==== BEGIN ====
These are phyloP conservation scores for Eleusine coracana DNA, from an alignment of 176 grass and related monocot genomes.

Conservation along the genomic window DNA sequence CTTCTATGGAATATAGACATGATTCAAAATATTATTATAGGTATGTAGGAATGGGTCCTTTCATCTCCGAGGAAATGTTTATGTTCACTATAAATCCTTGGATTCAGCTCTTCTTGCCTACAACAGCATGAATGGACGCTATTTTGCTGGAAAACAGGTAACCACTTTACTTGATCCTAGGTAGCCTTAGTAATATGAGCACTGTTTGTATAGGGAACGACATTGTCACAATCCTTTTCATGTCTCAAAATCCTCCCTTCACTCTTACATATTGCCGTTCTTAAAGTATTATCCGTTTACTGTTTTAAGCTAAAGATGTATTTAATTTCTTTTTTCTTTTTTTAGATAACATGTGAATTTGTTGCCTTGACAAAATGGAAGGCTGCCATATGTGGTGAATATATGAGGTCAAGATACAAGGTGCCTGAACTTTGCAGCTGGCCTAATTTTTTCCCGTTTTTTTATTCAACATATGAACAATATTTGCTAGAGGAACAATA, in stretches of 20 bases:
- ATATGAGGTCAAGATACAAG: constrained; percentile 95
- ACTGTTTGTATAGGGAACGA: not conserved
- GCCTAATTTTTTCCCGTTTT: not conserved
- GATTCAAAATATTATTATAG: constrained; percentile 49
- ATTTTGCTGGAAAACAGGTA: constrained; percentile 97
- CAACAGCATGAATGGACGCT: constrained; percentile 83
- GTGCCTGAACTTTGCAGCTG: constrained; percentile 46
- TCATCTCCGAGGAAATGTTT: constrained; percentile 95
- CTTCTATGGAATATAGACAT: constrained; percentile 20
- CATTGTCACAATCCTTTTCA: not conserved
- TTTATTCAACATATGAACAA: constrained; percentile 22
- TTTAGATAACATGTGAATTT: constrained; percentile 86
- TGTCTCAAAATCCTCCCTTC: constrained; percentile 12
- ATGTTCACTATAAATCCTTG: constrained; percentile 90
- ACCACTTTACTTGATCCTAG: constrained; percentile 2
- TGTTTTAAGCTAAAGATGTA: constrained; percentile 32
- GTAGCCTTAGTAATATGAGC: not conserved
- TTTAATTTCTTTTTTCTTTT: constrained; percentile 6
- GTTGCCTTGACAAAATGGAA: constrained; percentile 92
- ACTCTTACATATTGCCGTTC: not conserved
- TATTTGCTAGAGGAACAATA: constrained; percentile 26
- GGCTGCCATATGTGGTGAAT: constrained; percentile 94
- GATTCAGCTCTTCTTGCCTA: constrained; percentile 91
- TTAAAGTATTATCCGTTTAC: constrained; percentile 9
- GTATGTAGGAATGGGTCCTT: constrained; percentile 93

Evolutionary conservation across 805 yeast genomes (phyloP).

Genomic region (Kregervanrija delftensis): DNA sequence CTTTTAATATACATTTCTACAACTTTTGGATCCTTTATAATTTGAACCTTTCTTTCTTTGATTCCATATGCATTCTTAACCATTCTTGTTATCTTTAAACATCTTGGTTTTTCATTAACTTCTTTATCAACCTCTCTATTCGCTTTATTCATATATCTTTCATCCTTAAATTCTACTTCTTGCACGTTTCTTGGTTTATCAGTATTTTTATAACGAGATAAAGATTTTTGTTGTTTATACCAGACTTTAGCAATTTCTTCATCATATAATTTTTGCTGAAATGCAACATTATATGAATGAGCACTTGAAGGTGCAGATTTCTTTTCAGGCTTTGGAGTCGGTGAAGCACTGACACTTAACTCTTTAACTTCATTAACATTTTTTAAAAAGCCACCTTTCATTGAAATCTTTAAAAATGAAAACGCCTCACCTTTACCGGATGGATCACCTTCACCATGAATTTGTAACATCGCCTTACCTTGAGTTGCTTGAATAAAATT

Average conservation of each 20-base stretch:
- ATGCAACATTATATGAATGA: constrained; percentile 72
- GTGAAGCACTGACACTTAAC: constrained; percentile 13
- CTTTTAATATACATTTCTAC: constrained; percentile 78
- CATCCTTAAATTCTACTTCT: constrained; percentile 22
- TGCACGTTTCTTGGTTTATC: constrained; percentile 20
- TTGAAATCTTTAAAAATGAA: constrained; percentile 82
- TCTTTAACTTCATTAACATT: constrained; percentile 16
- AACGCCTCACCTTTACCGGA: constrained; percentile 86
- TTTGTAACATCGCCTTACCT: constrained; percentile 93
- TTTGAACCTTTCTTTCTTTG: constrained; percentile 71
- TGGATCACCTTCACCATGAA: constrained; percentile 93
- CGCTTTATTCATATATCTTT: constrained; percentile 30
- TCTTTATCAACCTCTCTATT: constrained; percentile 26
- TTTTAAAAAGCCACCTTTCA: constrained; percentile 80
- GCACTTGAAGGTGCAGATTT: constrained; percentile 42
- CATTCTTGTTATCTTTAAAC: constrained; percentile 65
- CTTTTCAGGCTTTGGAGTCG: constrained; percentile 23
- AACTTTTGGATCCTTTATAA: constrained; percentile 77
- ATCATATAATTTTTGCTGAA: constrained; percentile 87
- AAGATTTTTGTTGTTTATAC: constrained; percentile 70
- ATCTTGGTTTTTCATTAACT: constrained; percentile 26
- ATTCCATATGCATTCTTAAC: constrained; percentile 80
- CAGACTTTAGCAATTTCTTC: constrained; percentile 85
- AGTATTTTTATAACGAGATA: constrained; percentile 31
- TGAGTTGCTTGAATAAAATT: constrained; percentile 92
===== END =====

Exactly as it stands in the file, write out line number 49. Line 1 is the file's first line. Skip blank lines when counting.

- ATCATATAATTTTTGCTGAA: constrained; percentile 87